The Paris Heritage Strolls
The Paris of Frédéric Chopin
A ROMANTIC WALK
On 16 July 1831, Frédéric Chopin wrote to his family, which was still in Poland, “I’m letting you know that I have had my passport stamped for London”... His passport for London nevertheless said “via Paris”.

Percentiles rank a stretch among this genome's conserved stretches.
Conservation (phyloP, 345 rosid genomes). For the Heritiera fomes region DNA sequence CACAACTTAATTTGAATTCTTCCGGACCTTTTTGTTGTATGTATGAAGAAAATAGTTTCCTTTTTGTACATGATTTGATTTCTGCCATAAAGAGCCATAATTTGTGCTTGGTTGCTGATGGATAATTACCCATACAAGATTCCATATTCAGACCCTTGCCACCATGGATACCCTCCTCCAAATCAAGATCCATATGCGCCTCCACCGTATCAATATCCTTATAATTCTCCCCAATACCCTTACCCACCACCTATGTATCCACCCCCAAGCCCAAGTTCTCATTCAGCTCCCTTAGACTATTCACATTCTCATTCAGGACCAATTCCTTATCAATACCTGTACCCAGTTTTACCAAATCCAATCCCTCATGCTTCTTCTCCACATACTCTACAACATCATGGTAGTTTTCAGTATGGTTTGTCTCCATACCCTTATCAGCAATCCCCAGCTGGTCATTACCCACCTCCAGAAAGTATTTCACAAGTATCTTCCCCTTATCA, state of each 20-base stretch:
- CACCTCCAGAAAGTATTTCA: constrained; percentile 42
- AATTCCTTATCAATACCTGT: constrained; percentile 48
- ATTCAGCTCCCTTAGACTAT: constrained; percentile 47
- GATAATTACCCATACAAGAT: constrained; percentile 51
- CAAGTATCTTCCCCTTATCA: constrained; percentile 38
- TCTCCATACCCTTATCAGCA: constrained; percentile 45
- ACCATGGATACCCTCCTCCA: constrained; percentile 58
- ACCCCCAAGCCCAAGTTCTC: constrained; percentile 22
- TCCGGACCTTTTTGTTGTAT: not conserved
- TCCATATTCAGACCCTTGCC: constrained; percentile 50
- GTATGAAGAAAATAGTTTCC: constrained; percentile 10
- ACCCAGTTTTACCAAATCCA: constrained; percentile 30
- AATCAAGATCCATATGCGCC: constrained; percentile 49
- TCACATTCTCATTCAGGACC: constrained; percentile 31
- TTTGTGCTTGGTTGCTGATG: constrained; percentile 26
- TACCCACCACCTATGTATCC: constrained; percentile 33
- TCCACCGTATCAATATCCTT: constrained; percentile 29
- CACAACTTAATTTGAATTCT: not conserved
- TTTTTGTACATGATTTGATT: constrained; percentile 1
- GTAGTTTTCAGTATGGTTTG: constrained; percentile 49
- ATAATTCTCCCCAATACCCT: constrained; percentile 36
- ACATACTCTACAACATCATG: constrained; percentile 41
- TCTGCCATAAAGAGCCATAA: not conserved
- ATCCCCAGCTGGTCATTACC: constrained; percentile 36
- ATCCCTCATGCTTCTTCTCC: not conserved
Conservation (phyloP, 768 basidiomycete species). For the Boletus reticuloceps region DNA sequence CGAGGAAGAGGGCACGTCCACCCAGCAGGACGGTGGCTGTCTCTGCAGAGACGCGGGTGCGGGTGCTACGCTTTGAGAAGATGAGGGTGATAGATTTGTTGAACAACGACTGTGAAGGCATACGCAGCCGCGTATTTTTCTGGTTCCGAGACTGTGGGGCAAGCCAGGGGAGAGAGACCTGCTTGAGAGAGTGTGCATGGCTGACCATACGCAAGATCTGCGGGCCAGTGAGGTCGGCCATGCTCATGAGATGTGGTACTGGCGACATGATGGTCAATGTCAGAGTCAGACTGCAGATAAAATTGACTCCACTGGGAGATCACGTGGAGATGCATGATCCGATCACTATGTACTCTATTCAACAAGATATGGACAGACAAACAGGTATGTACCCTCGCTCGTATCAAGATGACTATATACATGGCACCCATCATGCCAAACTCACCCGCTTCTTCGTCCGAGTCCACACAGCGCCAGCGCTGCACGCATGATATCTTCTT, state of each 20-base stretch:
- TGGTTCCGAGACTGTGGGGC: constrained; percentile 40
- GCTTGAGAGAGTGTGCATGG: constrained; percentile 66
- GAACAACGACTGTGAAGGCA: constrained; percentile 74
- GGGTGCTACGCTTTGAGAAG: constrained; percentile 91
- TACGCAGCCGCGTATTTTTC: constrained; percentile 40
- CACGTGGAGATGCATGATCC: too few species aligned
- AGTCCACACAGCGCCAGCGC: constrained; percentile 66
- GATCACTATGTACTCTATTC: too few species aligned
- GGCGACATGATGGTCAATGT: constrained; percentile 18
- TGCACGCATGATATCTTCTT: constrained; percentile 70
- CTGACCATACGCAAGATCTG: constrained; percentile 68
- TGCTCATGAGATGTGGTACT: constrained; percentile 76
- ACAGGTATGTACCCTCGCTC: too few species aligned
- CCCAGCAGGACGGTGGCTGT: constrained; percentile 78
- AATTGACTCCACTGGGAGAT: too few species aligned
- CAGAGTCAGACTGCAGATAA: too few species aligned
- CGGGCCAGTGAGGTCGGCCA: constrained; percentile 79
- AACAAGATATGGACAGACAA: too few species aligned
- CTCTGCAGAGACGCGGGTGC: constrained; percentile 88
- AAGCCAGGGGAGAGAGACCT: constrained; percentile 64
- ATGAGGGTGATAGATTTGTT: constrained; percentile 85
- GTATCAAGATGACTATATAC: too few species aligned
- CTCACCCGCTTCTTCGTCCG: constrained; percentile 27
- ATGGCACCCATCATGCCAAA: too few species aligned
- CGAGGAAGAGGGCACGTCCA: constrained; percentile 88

Paris! When Chopin arrived in the capital in the autumn, his feelings towards the French were mitigated. He still felt resentful that they had not saved the Poles, who had risen up and now been crushed by the yoke of Russia, but at the same time he was fascinated by the exhilaration of the city. The Revolutionary days of July 1830 marked the start of an era of prosperity and, even more importantly, Paris became the centre of new artistic movements and the heart of Romanticism. “I will undoubtedly remain in Paris longer than I had thought, not because I feel particularly at home here, but because it is possible that I could gradually come to feel that way” (Letter to Kumelski, 18 Nov. 1831). He soon met Rossini, Cherubini, Paër “golden key to Paris”, and then Kalkbrenner, who opened the doors to the Pleyel Rooms to him. He joined the world of the musicians of his generation: Mendelssohn, Liszt and Hiller. These decisive meetings placed him at the forefront of the musical and intellectual scenes and also pushed him into society life, into the salons where reputations were made... or undone. Here, the magic did its work and his genius as well as his personality flourished and seduced. He was “launched”. Paris would be the city of all his defining moment and all his love affairs. At the home of Liszt he formed one of the most famous liaisons of the century, with George Sand (Aurore Dupin). From now on it would be in Paris that not only Chopin’s life, but also his glory, would develop.